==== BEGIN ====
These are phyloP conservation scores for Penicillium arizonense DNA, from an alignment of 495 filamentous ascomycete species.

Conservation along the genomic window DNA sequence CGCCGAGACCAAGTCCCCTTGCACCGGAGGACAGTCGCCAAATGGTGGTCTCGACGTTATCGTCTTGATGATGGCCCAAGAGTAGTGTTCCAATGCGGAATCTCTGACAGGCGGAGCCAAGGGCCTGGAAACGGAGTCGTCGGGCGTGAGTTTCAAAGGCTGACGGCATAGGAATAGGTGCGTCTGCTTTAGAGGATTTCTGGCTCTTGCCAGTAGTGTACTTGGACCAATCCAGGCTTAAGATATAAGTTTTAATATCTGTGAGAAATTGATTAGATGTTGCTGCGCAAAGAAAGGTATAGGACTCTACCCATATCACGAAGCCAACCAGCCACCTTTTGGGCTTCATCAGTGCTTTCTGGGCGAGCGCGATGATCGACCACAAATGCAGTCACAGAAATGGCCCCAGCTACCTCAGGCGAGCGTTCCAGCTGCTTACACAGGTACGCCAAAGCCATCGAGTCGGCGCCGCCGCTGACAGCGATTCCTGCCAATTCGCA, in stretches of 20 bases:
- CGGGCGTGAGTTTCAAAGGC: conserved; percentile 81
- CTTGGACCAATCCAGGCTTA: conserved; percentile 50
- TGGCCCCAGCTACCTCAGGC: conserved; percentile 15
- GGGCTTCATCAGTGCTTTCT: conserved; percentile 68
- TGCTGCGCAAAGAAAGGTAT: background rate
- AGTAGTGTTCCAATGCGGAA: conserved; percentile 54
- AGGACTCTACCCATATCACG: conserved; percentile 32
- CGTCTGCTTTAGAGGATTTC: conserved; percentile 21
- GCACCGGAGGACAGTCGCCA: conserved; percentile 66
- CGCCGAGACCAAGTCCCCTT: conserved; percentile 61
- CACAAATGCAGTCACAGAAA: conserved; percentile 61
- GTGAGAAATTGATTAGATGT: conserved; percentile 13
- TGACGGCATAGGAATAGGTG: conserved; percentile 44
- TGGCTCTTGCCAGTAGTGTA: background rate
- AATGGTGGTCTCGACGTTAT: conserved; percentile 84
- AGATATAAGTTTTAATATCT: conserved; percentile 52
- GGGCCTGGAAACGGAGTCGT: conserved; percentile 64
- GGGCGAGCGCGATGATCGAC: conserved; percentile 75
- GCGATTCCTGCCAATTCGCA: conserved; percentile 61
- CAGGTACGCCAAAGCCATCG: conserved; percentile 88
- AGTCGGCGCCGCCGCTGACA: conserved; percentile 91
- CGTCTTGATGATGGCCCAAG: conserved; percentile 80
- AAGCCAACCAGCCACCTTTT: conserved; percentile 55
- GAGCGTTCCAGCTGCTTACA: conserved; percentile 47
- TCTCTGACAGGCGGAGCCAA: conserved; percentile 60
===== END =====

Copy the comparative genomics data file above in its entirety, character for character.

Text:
These are phyloP conservation scores for Penicillium arizonense DNA, from an alignment of 495 filamentous ascomycete species.

Conservation along the genomic window DNA sequence CGCCGAGACCAAGTCCCCTTGCACCGGAGGACAGTCGCCAAATGGTGGTCTCGACGTTATCGTCTTGATGATGGCCCAAGAGTAGTGTTCCAATGCGGAATCTCTGACAGGCGGAGCCAAGGGCCTGGAAACGGAGTCGTCGGGCGTGAGTTTCAAAGGCTGACGGCATAGGAATAGGTGCGTCTGCTTTAGAGGATTTCTGGCTCTTGCCAGTAGTGTACTTGGACCAATCCAGGCTTAAGATATAAGTTTTAATATCTGTGAGAAATTGATTAGATGTTGCTGCGCAAAGAAAGGTATAGGACTCTACCCATATCACGAAGCCAACCAGCCACCTTTTGGGCTTCATCAGTGCTTTCTGGGCGAGCGCGATGATCGACCACAAATGCAGTCACAGAAATGGCCCCAGCTACCTCAGGCGAGCGTTCCAGCTGCTTACACAGGTACGCCAAAGCCATCGAGTCGGCGCCGCCGCTGACAGCGATTCCTGCCAATTCGCA, in stretches of 20 bases:
- CGGGCGTGAGTTTCAAAGGC: conserved; percentile 81
- CTTGGACCAATCCAGGCTTA: conserved; percentile 50
- TGGCCCCAGCTACCTCAGGC: conserved; percentile 15
- GGGCTTCATCAGTGCTTTCT: conserved; percentile 68
- TGCTGCGCAAAGAAAGGTAT: background rate
- AGTAGTGTTCCAATGCGGAA: conserved; percentile 54
- AGGACTCTACCCATATCACG: conserved; percentile 32
- CGTCTGCTTTAGAGGATTTC: conserved; percentile 21
- GCACCGGAGGACAGTCGCCA: conserved; percentile 66
- CGCCGAGACCAAGTCCCCTT: conserved; percentile 61
- CACAAATGCAGTCACAGAAA: conserved; percentile 61
- GTGAGAAATTGATTAGATGT: conserved; percentile 13
- TGACGGCATAGGAATAGGTG: conserved; percentile 44
- TGGCTCTTGCCAGTAGTGTA: background rate
- AATGGTGGTCTCGACGTTAT: conserved; percentile 84
- AGATATAAGTTTTAATATCT: conserved; percentile 52
- GGGCCTGGAAACGGAGTCGT: conserved; percentile 64
- GGGCGAGCGCGATGATCGAC: conserved; percentile 75
- GCGATTCCTGCCAATTCGCA: conserved; percentile 61
- CAGGTACGCCAAAGCCATCG: conserved; percentile 88
- AGTCGGCGCCGCCGCTGACA: conserved; percentile 91
- CGTCTTGATGATGGCCCAAG: conserved; percentile 80
- AAGCCAACCAGCCACCTTTT: conserved; percentile 55
- GAGCGTTCCAGCTGCTTACA: conserved; percentile 47
- TCTCTGACAGGCGGAGCCAA: conserved; percentile 60